Because our behavioral model estimated risk over multiple past trials, we also tested whether history variables from the past two trials could explain objectrisk coding (Equation 12). An extended regression identified some responses that reflected nonlinear interactions between rewards over two consecutive past trials (Figure 4—figure supplement 2A); these responses might contribute to risk estimation by detecting changes in reward rate. However, they were rare and did not explain our main finding of objectrisk coding (Figure 4—figure supplement 2B; 99 risk neurons from Equation 12).
Varying the integrationtime windows for risk estimation (using different exponentials and integration up to 15 past trials) resulted in some variation of identified numbers of risk neurons but did not affect our main finding of riskcoding in DLPFC neurons (Figure 4—figure supplement 3A).
A direct comparison of objective and subjective risk showed that neuronal activity tended to be better explained by subjective risk. We compared the amount of variance explained by both risk measures when fitting separate regressions. The distributions of partialR^{2} values were significantly different between risk measures (Figure 4—figure supplement 3B, p=0.0015, KolmogorovSmirnov test), attesting to the neuronal separation of these variables. Specifically, subjective risk explained significantly more variance in neuronal responses compared to objective risk (p=0.0406, Wilcoxon test). When both risk measures were included in a stepwise regression model (Equation 13), and thus competed to explain variance in neuronal activity, we identified more neurons related to subjective risk than to objective risk (107 compared to 83 neurons, Figure 4—figure supplement 3C), of which 101 neurons were exclusively related to subjective risk but not objective risk (shared variance between the two risk measures across sessions: R^{2} = 0.111 ± 0.004, mean ± s.e.m.).
We also considered alternative, more complex definitions of subjective risk that incorporated either weighted reward history or both weighted reward and choice history in the risk calculation. These alternative definitions yielded identical or only slightly higher numbers of identified risk neurons compared to our main risk definition (Figure 4—figure supplement 4; less than 5% variation in identified neurons). We therefore focused on our main risk definition (Equation 8), which was simpler and more conservative as it incorporated fewer assumptions.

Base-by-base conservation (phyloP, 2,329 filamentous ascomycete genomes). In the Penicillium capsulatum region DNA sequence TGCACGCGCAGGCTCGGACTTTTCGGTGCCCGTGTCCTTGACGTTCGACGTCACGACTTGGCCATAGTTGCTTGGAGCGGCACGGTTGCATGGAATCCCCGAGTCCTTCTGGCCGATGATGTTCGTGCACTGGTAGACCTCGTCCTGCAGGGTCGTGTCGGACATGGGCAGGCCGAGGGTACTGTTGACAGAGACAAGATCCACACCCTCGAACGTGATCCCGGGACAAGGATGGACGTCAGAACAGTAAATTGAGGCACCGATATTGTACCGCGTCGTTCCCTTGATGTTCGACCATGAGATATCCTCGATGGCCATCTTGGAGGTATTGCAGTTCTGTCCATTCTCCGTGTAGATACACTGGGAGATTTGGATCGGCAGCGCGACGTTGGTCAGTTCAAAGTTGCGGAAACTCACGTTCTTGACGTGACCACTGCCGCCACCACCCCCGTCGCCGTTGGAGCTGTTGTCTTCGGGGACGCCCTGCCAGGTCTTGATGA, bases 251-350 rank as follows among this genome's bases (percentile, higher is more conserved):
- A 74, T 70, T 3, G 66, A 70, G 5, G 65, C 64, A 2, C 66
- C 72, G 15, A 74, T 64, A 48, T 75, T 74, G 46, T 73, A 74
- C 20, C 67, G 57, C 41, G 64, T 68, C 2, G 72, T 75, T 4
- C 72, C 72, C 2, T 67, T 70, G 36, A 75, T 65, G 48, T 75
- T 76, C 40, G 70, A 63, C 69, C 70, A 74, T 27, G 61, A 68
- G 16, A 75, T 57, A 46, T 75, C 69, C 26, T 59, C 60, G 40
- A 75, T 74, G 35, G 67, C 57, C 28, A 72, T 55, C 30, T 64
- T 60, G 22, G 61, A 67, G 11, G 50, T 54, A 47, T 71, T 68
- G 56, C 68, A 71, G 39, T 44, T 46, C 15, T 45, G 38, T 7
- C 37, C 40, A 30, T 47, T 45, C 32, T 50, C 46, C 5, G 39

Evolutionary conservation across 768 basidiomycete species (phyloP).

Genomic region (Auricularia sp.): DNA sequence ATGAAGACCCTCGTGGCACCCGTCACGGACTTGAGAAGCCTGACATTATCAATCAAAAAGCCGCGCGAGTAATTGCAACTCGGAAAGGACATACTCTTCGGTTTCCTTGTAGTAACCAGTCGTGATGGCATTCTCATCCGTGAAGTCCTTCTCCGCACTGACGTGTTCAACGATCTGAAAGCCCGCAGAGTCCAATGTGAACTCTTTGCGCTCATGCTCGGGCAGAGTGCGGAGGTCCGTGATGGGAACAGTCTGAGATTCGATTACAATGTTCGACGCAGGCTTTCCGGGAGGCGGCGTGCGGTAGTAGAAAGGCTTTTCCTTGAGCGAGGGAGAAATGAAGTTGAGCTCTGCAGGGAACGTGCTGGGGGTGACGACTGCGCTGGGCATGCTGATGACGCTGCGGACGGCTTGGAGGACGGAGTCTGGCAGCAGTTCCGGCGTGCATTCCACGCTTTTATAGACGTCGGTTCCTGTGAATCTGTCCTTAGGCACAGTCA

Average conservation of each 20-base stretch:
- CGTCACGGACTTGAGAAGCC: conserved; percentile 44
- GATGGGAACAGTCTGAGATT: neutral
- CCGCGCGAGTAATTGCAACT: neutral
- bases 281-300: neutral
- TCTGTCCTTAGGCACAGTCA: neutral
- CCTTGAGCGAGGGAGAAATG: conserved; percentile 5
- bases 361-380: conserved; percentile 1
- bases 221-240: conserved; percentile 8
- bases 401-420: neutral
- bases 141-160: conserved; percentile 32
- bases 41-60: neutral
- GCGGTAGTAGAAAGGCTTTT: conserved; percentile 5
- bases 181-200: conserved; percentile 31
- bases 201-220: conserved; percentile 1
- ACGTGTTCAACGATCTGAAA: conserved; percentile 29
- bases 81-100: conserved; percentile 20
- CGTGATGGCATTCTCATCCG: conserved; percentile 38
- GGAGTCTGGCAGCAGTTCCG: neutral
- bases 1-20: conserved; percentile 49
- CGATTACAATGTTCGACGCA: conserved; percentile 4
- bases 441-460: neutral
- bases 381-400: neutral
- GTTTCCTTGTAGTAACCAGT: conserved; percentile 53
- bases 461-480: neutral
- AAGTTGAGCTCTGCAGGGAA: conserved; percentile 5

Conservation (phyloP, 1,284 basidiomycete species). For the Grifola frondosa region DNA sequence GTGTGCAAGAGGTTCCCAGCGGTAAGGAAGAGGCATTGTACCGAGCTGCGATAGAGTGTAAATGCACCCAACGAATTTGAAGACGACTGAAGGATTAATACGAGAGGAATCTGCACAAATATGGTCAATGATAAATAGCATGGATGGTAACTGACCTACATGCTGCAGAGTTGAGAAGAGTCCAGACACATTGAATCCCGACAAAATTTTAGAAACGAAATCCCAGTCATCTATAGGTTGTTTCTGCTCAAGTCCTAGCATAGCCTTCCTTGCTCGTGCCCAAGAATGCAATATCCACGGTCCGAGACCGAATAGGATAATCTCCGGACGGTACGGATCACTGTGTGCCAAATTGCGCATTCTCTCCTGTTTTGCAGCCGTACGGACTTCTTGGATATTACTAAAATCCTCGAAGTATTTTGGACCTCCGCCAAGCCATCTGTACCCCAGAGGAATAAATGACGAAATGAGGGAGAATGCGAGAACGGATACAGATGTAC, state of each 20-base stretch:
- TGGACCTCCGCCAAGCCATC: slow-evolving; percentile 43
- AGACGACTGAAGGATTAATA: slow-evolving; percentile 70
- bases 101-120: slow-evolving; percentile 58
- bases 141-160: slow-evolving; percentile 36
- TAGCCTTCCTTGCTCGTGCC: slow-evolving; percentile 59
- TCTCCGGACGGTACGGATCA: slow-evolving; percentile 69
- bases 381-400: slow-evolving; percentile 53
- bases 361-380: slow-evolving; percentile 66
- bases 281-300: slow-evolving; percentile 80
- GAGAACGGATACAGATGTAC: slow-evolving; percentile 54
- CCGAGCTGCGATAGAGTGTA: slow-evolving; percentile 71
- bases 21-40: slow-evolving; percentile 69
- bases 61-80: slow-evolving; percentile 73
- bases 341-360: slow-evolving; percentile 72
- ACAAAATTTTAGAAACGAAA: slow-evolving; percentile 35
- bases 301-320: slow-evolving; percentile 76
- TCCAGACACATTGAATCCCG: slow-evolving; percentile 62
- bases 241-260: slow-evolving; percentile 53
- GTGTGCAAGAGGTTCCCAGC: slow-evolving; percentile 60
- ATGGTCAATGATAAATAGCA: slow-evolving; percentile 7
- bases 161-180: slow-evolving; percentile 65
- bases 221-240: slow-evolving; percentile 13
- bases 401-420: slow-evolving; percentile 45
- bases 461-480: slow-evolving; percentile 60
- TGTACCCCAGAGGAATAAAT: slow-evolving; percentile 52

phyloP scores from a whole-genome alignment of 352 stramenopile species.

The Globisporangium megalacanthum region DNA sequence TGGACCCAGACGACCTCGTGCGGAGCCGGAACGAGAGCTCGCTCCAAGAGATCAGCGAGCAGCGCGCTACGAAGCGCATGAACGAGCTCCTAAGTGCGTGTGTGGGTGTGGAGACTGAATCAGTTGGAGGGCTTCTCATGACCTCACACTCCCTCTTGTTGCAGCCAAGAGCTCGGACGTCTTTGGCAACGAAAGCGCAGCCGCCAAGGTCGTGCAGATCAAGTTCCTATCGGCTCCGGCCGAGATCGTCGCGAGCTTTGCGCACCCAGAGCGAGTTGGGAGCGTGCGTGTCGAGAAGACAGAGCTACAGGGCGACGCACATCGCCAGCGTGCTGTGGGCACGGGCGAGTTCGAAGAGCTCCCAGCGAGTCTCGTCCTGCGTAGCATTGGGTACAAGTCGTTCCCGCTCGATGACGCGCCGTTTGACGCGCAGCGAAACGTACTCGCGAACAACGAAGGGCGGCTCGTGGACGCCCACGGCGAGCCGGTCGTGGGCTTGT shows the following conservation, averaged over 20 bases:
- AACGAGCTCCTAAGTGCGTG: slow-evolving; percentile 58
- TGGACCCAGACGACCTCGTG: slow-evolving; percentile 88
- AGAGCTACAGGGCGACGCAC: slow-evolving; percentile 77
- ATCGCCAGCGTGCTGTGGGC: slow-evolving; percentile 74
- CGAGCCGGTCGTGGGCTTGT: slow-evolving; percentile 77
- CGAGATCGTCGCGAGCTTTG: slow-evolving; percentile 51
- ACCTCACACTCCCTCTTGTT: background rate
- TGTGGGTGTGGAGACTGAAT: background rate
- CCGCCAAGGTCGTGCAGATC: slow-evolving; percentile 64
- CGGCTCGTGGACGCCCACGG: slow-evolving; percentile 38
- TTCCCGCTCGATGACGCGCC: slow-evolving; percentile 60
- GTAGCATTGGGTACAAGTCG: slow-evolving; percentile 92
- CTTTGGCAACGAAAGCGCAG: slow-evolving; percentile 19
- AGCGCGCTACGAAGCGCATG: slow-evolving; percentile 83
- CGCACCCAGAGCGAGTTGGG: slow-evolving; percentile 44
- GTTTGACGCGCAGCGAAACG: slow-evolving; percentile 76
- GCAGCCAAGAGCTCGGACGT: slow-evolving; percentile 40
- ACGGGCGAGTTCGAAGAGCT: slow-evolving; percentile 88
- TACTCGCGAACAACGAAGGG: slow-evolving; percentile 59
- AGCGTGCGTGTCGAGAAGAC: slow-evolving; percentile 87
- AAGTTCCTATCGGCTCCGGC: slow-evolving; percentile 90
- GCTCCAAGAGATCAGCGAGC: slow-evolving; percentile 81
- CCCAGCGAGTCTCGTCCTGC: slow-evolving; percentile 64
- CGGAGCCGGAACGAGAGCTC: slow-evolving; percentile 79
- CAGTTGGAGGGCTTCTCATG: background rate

Finally, we examined effects of potential nonstationarity of neuronal activity (ElberDorozko and Loewenstein, 2018), by including a firstorder autoregressive term in Equation 10. This resulted in 88 identified risk neurons (compared to 95 neurons in our original analysis). In a further test, we subtracted the activity measured in a control period (at trial start) of the same trial before performing the regression analysis; this procedure should remove effects due to slowly fluctuating neuronal activities. This analysis identified 56 neurons with activity related to risk (note that the control period itself was excluded from this analysis; our original analysis without the control period yielded 81 risk neurons).
Taken together, objectrisk signals reflecting our subjective risk measure occurred in significant numbers of DLPFC neurons and were robust to variation in statistical modeling.
Neuronal coding of subjective risk associated with actions
Neurons in DLPFC process reward values not only for objects (Tsutsui et al., 2016) but also for actions (Khamassi et al., 2015; Seo et al., 2012). Accordingly, we derived subjective action risk from the experienced variance of recent rewards related to specific actions. As our task varied reward probability for particular objects independently of reward probability for particular actions, object risk and action risk showed only low intercorrelation (R^{2} = 0.153). Among 205 taskrelated neurons, 90 (44%) coded action risk (148 of 1222 taskrelated responses, 12%; Equation 14). A subset of 77 of 148 actionrisk signals (52%) fulfilled our strictest criteria for action risk: they coded risk before the saccadic choice, only for one action, and irrespective of the actual choice, thus complying with requirements for coding a decision variable analogous to action value.
The fixationperiod activity of the neuron in Figure 5A signaled the risk associated with rightward saccades, reflecting the variance of rewards that resulted from recent rightward saccades (Figure 5A; p=0.0233, multiple linear regression, Equation 14). The neuronal response was linearly related to risk for rightward but not leftward saccades and failed to correlate with action choice, object choice or action value (all p>0.11; Figure 5B). Classification based on the angle of regression coefficients confirmed the designation as an actionrisk signal (Figure 5C). Thus, the neuron’s activity signaled the continually evolving subjective risk estimate for a specific action.